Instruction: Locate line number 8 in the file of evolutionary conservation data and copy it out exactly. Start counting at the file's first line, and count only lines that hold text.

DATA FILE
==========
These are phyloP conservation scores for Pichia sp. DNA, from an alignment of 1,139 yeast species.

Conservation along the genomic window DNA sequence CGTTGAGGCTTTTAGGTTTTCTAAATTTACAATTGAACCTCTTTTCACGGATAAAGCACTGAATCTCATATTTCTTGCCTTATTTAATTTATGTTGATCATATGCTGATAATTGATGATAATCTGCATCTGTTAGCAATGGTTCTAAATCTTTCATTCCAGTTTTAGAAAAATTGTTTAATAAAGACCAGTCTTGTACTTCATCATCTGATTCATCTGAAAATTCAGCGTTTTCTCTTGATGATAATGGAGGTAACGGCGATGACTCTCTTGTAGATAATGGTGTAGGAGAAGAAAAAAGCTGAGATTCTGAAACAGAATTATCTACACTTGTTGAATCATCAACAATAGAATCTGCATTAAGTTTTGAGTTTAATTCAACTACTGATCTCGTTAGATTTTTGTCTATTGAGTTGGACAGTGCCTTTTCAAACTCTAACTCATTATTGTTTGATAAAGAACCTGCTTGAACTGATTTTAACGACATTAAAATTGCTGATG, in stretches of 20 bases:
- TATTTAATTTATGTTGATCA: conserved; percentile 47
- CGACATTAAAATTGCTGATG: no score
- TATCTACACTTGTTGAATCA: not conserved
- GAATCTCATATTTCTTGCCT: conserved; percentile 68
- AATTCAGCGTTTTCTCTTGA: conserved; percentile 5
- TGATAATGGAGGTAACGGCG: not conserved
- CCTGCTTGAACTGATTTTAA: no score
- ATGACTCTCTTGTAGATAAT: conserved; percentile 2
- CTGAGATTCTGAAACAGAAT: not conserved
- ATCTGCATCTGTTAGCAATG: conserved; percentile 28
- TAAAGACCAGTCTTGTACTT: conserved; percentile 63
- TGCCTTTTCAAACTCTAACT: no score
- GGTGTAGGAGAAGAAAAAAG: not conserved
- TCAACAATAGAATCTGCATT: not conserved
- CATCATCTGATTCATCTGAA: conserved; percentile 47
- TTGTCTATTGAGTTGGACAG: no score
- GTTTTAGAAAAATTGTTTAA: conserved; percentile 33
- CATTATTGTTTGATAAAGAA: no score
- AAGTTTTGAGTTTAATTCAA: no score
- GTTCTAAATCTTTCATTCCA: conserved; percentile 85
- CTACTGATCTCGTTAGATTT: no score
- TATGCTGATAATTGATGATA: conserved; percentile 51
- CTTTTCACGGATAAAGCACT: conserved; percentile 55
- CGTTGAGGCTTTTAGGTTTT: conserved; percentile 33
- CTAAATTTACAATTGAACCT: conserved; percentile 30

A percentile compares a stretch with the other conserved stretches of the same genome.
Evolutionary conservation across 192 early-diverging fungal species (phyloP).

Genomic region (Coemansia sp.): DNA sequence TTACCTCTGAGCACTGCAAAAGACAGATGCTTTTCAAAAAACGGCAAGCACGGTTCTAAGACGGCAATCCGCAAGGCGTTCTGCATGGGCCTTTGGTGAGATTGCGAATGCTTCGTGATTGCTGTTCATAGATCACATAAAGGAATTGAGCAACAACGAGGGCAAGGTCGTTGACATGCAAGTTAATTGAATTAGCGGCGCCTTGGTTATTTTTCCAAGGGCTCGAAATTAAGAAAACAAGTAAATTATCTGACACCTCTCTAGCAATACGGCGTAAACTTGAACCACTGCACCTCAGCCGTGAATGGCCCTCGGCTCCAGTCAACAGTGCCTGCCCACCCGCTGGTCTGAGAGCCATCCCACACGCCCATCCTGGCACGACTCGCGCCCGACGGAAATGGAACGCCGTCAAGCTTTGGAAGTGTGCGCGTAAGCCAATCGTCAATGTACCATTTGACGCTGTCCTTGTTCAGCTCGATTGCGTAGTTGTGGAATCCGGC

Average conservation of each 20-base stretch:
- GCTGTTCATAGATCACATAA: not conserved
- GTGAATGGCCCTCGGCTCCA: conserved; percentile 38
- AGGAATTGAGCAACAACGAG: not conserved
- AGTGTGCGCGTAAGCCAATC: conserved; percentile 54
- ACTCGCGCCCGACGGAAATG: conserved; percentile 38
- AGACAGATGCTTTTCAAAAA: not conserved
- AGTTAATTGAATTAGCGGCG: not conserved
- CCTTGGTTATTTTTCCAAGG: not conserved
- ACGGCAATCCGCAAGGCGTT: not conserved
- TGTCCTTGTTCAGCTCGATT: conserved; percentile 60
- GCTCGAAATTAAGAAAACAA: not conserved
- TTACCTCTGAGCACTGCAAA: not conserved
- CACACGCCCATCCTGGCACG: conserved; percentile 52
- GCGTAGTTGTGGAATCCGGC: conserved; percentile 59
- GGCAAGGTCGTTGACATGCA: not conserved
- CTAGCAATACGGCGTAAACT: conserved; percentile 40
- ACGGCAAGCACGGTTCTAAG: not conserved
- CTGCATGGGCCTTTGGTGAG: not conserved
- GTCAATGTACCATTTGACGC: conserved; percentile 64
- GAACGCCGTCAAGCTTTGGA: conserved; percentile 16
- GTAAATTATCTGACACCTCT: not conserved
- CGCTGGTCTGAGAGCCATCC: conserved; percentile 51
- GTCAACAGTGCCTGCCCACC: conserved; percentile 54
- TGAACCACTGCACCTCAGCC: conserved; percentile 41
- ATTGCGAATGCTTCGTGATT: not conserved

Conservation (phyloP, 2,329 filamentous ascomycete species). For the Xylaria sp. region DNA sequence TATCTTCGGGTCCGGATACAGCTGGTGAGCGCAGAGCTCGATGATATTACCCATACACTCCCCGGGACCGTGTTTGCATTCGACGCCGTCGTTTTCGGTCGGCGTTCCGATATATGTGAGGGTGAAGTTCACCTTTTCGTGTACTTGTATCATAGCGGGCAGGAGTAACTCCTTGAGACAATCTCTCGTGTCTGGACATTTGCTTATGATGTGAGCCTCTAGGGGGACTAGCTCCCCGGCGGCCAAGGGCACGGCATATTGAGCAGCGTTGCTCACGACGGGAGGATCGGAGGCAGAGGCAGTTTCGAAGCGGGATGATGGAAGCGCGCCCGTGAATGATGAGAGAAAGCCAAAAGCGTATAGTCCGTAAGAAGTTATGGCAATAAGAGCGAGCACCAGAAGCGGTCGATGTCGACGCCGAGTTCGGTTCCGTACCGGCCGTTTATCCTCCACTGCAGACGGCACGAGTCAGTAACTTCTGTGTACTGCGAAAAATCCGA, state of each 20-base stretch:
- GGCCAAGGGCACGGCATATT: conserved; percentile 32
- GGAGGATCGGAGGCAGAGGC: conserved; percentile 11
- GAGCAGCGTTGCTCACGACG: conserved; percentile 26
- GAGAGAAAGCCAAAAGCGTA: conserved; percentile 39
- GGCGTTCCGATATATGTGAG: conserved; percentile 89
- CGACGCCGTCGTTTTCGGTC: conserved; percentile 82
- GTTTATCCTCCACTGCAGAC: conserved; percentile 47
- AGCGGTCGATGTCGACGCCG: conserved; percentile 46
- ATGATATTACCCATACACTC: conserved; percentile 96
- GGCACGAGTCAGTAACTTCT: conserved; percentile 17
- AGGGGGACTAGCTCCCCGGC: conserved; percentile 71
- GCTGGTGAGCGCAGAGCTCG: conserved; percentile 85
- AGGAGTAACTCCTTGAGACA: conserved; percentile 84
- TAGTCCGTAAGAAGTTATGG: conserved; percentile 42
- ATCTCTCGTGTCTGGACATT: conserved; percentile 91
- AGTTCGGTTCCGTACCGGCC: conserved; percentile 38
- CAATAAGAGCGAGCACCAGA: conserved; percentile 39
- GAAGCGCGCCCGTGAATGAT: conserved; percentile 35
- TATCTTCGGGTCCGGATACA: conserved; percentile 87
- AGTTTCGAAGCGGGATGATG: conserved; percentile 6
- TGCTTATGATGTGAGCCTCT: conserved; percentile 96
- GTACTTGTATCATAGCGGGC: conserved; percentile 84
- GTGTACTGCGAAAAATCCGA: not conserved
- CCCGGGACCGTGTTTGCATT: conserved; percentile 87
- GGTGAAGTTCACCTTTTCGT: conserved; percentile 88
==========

- TGATAATGGAGGTAACGGCG: not conserved